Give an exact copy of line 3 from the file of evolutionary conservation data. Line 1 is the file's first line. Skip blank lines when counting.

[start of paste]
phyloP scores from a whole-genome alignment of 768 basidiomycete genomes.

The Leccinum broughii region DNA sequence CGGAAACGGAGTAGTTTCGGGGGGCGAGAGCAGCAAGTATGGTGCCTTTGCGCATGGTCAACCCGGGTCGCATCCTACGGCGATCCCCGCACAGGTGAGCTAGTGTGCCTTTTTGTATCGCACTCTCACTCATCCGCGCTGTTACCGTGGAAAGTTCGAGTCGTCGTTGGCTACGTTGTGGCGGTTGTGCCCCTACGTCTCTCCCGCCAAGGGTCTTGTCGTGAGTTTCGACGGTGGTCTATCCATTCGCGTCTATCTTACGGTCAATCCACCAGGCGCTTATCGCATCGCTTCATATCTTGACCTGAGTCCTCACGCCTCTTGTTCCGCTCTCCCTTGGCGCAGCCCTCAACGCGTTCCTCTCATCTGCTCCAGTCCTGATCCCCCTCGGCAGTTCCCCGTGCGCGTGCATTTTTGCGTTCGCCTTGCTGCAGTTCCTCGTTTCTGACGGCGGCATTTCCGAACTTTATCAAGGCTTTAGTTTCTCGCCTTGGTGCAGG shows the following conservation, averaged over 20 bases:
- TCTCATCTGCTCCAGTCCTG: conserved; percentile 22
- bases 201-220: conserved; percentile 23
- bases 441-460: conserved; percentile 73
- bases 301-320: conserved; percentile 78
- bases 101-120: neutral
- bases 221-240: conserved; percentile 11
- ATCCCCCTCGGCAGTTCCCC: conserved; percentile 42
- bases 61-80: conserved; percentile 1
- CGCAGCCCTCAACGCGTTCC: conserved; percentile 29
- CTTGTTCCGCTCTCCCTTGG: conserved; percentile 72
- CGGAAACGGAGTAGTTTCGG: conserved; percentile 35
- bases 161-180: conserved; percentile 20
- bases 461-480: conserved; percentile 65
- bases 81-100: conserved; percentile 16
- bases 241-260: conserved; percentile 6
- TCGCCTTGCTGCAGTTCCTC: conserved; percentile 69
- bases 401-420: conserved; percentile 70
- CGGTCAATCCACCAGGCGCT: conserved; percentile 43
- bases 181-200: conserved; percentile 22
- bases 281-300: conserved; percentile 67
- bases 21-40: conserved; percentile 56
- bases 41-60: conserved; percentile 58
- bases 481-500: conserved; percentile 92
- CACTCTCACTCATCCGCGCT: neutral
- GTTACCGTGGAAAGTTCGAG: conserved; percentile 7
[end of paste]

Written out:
- TCTCATCTGCTCCAGTCCTG: conserved; percentile 22